Naturally, one may question the bureaucratic challenges and associated paperwork. Undoubtedly, the existing bureaucracy poses significant hurdles. However, if the political will were to emerge, with a genuine determination to construct 1000 nuclear plants, these obstacles could be overcome. The bureaucracy stands as the sole real impediment to unlocking the full potential of nuclear power.
While I maintain skepticism about the United States embracing a complete nuclear renaissance, it is crucial to acknowledge the immense transformative power such a feat could bring to every facet of our lives.
So I was perusing the EIA realtime data charts for the NW region (as you do) and noticed that the contribution of nuclear power dropped to zero around May 6. This has not happened in the past year.
Is it down for maintenance?
The shutdown seems to coincide with a steep increase in hydro generation as the rivers swell from meltwater. The demand for electricity also hit a low at the same time. Is it just not needed right now? And if that’s the case, why not shut down the coal plants? Maybe more of a grid management question…
https://www.eia.gov/electricity/gridmonitor/expanded-view/custom/pending/GenerationByEnergySource-9 (Not well formatted for mobile)
Timeline: How Georgia and South Carolina nuclear reactors ran so far off course
The first of two nuclear reactors in Georgia is generating electricity and could be days away from achieving full-power operation. But the new units at Georgia Power Co.'s Plant Vogtle are $17 billion over budget and running seven years late.
Customers of multiple Georgia utilities are already paying billions , although state regulators haven't yet decided how much Georgia Power ratepayers will owe.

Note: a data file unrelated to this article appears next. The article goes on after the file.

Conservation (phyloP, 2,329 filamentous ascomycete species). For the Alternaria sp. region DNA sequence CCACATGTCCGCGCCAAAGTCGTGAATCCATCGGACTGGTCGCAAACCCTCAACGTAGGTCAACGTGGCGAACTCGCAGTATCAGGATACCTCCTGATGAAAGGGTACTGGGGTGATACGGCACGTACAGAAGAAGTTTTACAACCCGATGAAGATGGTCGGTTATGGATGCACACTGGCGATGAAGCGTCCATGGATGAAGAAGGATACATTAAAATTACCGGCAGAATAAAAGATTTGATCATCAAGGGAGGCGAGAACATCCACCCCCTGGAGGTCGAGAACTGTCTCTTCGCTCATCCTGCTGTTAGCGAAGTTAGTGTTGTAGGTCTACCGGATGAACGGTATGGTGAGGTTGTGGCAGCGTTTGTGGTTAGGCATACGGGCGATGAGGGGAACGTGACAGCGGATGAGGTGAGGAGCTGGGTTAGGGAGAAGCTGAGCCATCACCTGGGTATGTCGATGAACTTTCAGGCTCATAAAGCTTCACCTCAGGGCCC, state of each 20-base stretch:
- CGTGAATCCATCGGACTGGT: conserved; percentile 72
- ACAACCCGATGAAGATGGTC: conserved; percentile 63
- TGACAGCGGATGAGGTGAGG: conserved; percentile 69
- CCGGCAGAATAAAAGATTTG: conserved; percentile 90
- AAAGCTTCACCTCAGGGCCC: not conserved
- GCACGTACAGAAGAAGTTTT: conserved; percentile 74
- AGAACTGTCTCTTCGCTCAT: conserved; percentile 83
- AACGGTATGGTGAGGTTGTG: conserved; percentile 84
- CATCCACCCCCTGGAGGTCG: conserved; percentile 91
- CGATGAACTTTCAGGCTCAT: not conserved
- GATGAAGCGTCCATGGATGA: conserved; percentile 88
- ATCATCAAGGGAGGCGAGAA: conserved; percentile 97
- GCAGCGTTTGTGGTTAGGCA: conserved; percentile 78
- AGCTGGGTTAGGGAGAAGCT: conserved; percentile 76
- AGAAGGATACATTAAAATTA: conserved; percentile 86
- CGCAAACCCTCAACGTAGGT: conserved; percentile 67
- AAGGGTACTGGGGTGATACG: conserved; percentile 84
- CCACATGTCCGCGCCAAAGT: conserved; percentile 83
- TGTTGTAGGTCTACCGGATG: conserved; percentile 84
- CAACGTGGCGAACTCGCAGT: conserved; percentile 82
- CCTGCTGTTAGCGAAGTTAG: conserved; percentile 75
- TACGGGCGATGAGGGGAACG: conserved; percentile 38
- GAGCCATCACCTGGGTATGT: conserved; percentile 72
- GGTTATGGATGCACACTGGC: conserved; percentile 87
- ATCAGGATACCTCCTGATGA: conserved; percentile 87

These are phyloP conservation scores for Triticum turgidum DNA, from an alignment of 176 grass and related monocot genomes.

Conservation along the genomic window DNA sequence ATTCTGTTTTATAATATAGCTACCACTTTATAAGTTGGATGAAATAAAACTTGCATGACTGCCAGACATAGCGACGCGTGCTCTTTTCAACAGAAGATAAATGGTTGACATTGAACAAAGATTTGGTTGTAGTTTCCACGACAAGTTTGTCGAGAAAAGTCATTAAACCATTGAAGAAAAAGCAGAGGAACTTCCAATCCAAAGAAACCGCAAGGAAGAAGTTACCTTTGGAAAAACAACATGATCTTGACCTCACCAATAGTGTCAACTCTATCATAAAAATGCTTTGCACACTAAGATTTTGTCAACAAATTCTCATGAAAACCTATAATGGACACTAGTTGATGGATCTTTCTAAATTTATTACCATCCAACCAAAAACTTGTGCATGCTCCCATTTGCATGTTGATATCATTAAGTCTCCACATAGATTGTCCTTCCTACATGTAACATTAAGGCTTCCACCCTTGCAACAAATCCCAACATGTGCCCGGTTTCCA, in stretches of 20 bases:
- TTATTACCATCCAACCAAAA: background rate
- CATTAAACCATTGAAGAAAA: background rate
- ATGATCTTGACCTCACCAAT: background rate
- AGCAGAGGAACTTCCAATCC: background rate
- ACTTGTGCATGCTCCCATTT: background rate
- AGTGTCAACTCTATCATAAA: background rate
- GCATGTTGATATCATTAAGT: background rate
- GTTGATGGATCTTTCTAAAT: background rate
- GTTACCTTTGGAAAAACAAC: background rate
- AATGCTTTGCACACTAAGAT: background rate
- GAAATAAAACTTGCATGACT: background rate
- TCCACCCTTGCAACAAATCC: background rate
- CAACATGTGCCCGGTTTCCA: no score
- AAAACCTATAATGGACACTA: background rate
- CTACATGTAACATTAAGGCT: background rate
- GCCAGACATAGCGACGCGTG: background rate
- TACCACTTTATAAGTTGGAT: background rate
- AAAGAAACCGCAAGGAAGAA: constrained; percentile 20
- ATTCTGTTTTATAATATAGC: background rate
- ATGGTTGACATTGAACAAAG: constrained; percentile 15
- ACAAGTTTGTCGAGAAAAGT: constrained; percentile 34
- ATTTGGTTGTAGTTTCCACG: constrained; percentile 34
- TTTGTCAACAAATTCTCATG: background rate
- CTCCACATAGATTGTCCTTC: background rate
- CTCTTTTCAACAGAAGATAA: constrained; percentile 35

Ignoring the obvious challenges like getting certification for such a thing, what are the real challenges for someone making a very small scale reactor?
I feel like the concept of fission itself is not complex enough for it to be unachievable on a really small scale. And small size doesn't mean it has to be necessarily efficient or productive but it can just exist as a hobbiest to play with.
This could be total ignorance on my part but seeing some of the failed attempts at making fission reactors makes me think I could do better. Tell me if this is a recipe for disaster
Let's say you have two 3 inch thick tungsten chambers connected in the middle via a gated passage. One chamber containing a fissile material and a temperature sensor and one containing a neutron emitter. Let's say the fissile element was covered in a water jacket where the flow of water could be adjusted depending on the temperature of the material, only purpose of the water jacket being to see if adequate heat can be made to boil water
So if these two chambers have the ability to be totally isolated from eachother in varying degrees and it's adequately shielded and there is safeguards in place to make sure it doesn't eat through the water jacket or start poisoning everything through imperfections in the shielding, would this not be a semi safe way to play with very basic fission? It pretty much covers the whole risk of radiation leaking and uncontrollable reaction
Edit: not talking about building a super critical reactor that would be crazy. Excuse the word salad